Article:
HB 2838 (Overview)
Sponsor: Rep. Paul Evans (D-20)
Official Summary: “Creates offense of sleeping in highway danger zone.”

Rep. Evans wants to create a new traffic violation that could be applied to a person caught sleeping on the ground within 10 feet of the outside edge or curb of any roadway in Oregon between sunset and sunrise. Violators would be subject to a $100 fine.


HB 2951 (Overview)
Sponsors: Rep. Courtney Neron (D-26), Rep. Ricki Ruiz (D-50)
Official Summary: “Directs Department of Transportation to establish program for awarding grants to providers of traffic safety education courses to fund Spanish language traffic safety education courses.”


HB 3016 (Overview)
Sponsors: Rep. Khanh Pham (D-46), Senator Michael Dembrow (D-23), Rep. Mark Gamba (D-41)
Official Summary: “Establishes Community Green Infrastructure Grant Program. Establishes Community Green Infrastructure Fund.”

This bill would define a “community green infrastructure project” as something that, “provides social, environmental or economic benefits to a particular community and is developed through a collaborative process that helps define those benefits.” It would also create a grant funding program (with no financial commitment yet), a committee to oversee the grants, and it calls for a statewide tree canopy assessment tool.


HB 3036 (Overview)
Sponsor: Rep. Courtney Neron (D-26)
Official Summary: “Permits education provider to operate video recording device for purpose of recording persons who fail to stop for bus safety lights.”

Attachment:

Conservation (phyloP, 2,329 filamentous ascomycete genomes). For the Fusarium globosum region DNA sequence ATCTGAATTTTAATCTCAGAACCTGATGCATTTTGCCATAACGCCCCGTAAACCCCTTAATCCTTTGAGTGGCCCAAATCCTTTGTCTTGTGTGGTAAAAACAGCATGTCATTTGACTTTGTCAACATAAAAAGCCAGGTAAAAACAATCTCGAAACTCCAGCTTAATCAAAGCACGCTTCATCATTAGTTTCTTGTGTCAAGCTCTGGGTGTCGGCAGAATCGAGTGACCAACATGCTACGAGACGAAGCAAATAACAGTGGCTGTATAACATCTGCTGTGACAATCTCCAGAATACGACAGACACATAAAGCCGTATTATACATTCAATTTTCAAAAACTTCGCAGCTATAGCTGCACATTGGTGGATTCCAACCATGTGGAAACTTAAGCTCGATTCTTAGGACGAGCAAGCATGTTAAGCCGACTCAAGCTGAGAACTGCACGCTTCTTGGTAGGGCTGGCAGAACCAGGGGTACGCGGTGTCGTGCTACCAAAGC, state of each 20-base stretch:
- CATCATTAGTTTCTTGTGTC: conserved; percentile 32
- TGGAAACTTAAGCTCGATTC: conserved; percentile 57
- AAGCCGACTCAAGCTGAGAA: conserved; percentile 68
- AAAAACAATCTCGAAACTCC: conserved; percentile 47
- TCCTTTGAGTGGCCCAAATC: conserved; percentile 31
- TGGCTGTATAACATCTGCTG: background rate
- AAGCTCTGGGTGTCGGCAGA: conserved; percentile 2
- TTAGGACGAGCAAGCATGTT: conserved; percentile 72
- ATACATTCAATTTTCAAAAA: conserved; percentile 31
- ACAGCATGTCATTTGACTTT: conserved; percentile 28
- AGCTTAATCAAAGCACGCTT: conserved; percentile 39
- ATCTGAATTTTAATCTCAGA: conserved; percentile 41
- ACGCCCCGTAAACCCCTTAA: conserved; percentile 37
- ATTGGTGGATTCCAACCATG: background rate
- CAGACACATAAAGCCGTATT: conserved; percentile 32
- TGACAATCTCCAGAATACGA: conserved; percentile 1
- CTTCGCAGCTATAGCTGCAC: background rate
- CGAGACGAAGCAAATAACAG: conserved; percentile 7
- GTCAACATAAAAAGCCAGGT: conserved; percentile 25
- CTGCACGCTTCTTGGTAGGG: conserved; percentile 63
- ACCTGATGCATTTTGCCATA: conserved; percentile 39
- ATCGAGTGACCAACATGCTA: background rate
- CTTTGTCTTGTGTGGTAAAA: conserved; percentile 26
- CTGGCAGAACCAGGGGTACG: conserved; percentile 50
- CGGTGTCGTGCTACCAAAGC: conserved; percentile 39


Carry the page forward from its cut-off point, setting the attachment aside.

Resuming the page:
This bill was filed at the request of one of Rep. Neron’s constituents (Sean Sype) and has some very notable co-sponsors in Rep. Pham, Rep. Zach Hudson (D-49), Joint Transportation Committee leader Rep. Susan McLain (D-29) and Sen. Lew Frederick (D-33). It would give schools the option of installing video cameras on the swing-arm of school buses that displays a stop sign. These arms are deployed when students are being let off the bus and the vehicle’s rear signals are flashing. It’s already Oregon law to not pass a bus in this situation; but far too many road users do anyways. These cameras would act much like red light cameras and would send a citation to suspected violators. Unfortunately the bill text currently says a police officer must review the camera footage when we know that’s been a major problem for the City of Portland’s program. Perhaps they can replace “police officer” with “duly authorized traffic enforcement agent.”   Any revenue raised would go into a new fund controlled by the Department of Education.


HB 3104 (Overview)
Sponsors: Rep. Khanh Pham (D-46), Rep. Courtney Neron (D-26), Rep. Hoa Nguyen (D-48), Rep. Mark Gamba (D-41), Rep. Rob Nosse (D-42)
Official Summary: “Directs State Board of Education to adopt rules that allow for reimbursement of school district expenses incurred in lieu of transporting students.”

This intriguing bill looks to be a way to give school districts more flexibility in how they spend school transportation dollars. It would give district administrators the ability to seek a reimbursements from the state for any costs they would have otherwise spent on transportation (which is mostly buses). If I’m reading it right, this is bill that tries encourage more bike buses like the very successful one at Alameda Elementary School in Portland. Districts can use the reimbursements from bus transportation and instead spend it on things like public transit passes, “pedestrian or bicycle group leaders” and promoting other transportation options.


How a Bill Becomes Law. (Source: State of Oregon)

The next step for these bills is to await committee assignments (see the full process of how a bill becomes law in the graphic above). Then they’ll need to earn a public hearing and a vote in committee. There are deadlines for all these steps and as time goes on we’ll discover which of these — if any — has the momentum and support it takes to reach the finish line. 

We will likely add more bills to this list. Please let us know if you find others we should know about. We hope to have a lot of exciting, transportation-related bills to cover and debate this session — and with any luck a few of the good ones will actually pass (and the bad ones will die).